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I think it's a fascinating tradeoff. A typical approach with JIT-compilation is to write relatively inefficient code and hope that the JIT compiler picks up on it and optimizes it for you. Their approach seems to instead be to say "if you generate particular sequences of instructions, we'll detect those and instead execute a more efficient version, every time".

IMO this is a really cool idea because the performance optimizations are quite a bit less brittle than the ones you get with a JIT-compiled virtual machine.




This is what about 90% of the libc libraries out there do as well. Also tracing jits also do the same thing they see a trace that has a known optimization and it is performed.

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> A typical approach with JIT-compilation is to write relatively inefficient code and hope that the JIT compiler picks up on it and optimizes it for you. Their approach seems to instead be to say "if you generate particular sequences of instructions, we'll detect those and instead execute a more efficient version, every time".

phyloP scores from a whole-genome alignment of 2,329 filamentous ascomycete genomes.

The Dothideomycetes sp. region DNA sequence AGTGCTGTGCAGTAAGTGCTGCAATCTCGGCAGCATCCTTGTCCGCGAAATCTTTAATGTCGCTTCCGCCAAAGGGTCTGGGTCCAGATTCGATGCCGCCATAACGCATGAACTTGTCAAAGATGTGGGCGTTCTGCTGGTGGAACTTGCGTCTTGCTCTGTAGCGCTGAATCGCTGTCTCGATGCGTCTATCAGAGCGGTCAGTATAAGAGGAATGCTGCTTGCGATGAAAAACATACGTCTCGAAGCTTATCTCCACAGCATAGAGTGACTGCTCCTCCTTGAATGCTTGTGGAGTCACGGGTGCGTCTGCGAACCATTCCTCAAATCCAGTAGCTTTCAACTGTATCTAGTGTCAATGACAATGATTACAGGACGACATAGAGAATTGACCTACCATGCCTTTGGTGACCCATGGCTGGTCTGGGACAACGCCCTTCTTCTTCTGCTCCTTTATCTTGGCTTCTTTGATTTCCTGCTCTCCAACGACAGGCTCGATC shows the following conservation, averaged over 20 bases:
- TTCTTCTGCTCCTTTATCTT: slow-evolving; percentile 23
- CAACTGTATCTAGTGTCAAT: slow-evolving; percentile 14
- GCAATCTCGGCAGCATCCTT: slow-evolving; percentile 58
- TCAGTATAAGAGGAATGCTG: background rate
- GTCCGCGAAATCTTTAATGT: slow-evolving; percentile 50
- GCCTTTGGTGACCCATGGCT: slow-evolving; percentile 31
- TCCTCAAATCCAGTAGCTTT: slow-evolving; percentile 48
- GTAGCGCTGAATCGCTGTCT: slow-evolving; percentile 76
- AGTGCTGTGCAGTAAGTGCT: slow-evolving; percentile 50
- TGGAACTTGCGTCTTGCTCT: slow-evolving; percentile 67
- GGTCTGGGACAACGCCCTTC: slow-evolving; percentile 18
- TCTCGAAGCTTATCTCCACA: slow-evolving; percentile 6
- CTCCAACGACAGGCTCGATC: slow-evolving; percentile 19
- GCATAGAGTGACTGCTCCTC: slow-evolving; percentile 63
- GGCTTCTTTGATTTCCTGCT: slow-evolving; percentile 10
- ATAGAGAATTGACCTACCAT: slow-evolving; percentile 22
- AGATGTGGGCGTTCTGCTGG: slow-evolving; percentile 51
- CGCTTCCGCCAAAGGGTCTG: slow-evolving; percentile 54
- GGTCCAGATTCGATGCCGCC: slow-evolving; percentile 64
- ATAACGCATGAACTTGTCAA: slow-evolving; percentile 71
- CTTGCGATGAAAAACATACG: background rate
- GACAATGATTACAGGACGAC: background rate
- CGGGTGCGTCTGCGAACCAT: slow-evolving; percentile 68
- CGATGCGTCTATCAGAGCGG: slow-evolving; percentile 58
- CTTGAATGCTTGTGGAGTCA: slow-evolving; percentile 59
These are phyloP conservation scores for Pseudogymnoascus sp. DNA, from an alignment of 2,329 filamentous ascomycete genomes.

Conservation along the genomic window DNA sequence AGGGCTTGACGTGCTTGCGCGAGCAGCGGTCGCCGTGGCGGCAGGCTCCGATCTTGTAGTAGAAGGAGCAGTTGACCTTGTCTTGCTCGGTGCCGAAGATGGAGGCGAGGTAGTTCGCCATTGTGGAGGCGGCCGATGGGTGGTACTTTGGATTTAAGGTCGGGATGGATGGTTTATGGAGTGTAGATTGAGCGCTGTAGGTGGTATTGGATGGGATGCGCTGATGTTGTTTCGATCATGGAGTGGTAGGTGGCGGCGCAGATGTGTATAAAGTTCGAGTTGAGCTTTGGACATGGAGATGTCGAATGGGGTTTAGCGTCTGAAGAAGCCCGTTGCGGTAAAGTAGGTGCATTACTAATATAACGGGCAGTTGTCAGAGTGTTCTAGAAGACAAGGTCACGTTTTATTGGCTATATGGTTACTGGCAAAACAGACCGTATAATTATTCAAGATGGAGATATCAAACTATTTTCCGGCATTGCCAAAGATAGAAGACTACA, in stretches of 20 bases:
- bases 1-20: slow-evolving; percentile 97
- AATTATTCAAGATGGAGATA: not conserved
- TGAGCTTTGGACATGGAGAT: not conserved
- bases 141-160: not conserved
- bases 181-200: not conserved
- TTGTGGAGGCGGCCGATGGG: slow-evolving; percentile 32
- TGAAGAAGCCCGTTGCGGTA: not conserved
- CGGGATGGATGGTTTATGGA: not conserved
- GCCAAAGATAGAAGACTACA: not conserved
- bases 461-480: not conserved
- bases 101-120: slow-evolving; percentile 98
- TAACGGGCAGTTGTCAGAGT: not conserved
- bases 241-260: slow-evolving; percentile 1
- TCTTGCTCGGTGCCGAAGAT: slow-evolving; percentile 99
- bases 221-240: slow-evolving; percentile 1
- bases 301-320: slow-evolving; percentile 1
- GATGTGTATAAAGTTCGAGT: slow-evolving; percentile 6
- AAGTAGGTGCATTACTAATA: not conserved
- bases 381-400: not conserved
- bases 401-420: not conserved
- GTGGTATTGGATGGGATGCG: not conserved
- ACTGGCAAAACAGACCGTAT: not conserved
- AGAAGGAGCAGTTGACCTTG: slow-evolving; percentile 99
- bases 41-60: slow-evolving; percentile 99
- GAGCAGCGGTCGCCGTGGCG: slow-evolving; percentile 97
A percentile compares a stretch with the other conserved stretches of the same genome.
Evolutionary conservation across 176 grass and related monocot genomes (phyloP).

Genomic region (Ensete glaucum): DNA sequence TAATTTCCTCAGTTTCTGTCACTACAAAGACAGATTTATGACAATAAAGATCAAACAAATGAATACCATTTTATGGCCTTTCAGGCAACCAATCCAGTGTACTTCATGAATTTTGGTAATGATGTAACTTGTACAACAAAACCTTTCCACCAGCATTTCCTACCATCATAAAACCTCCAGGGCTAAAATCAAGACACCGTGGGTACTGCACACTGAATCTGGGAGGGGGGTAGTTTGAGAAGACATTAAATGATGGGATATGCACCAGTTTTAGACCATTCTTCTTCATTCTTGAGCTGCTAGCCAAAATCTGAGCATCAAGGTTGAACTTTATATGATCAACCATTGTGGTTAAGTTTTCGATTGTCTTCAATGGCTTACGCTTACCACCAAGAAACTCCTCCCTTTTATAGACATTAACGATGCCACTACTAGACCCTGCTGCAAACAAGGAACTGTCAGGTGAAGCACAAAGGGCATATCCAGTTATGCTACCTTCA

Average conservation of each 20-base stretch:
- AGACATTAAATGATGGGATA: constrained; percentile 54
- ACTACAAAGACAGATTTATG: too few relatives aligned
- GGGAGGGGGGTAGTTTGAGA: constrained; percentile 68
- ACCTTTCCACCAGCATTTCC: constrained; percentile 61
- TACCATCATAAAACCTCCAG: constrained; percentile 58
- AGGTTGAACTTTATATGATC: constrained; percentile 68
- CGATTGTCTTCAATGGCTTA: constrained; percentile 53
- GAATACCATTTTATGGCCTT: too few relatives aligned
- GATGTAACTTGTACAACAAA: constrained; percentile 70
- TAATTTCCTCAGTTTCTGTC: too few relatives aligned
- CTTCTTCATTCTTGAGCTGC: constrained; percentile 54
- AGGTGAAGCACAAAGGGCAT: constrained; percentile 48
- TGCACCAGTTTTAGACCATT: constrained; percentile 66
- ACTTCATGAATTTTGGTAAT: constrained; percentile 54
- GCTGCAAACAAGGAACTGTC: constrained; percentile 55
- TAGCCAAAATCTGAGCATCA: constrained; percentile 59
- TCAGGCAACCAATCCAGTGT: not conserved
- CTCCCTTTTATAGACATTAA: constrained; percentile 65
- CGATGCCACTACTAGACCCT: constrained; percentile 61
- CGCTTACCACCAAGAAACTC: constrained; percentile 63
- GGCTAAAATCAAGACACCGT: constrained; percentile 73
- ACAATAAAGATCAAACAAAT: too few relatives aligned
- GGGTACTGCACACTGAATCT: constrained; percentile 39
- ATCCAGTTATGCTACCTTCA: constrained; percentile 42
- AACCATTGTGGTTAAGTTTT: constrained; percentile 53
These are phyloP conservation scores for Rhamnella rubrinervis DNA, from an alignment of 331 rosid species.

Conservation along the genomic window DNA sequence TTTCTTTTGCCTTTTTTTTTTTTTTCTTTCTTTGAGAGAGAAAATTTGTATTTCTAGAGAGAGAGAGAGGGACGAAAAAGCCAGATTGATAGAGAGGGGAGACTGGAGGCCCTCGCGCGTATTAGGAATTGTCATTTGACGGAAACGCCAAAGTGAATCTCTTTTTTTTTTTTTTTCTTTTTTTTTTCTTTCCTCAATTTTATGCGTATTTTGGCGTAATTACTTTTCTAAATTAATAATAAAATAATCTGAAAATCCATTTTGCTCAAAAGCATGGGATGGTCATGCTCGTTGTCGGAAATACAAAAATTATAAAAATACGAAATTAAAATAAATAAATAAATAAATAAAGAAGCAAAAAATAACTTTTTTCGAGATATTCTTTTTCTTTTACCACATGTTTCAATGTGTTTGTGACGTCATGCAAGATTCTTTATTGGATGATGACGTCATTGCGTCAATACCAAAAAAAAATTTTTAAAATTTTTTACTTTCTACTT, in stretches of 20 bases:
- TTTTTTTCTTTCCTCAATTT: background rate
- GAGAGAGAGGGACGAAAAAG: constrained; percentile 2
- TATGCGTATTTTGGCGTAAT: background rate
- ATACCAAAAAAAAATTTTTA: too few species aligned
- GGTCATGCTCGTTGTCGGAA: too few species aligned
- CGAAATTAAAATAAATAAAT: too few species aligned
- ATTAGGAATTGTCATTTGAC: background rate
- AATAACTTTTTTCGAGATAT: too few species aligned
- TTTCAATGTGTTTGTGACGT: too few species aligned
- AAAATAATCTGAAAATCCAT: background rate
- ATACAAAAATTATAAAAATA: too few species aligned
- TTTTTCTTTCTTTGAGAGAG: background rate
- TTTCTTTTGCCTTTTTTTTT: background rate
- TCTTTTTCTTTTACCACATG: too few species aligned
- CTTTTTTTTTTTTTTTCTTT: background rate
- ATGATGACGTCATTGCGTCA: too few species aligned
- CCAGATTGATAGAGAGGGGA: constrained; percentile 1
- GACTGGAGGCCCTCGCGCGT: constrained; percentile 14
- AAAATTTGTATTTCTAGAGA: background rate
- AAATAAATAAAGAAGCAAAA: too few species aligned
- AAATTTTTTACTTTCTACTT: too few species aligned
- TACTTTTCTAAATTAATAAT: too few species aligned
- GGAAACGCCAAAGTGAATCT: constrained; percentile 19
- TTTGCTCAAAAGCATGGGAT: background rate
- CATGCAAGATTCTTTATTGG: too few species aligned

I don't see the "instead" there. Those seem to be two ways of saying the same thing.

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The difference is one of universality.

Let's say that my VM of choice has a tracing JIT, and it will attempt to optimize traces up to 1,000 instructions long. Let's further say that in the current version of my code, the body of my hot loop is 980 instructions long. Then in a new version I add another few operations which push it up to 1,010 instructions. Suddenly the JIT stops trying to optimize that portion of my code and performance tanks.

Meanwhile some other guy wrote his code using a VM which used this sort of "Jets" approach. It's probably not as fast or as versatile overall, but when he adds another few dozen instructions to a hot loop he can do so secure in the knowledge that all the preexisting code will continue to execute just like it did before.

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"if you generate particular sequences of instructions, we'll detect those and instead execute a more efficient version, every time"

This is what JITs do. At least the good ones.

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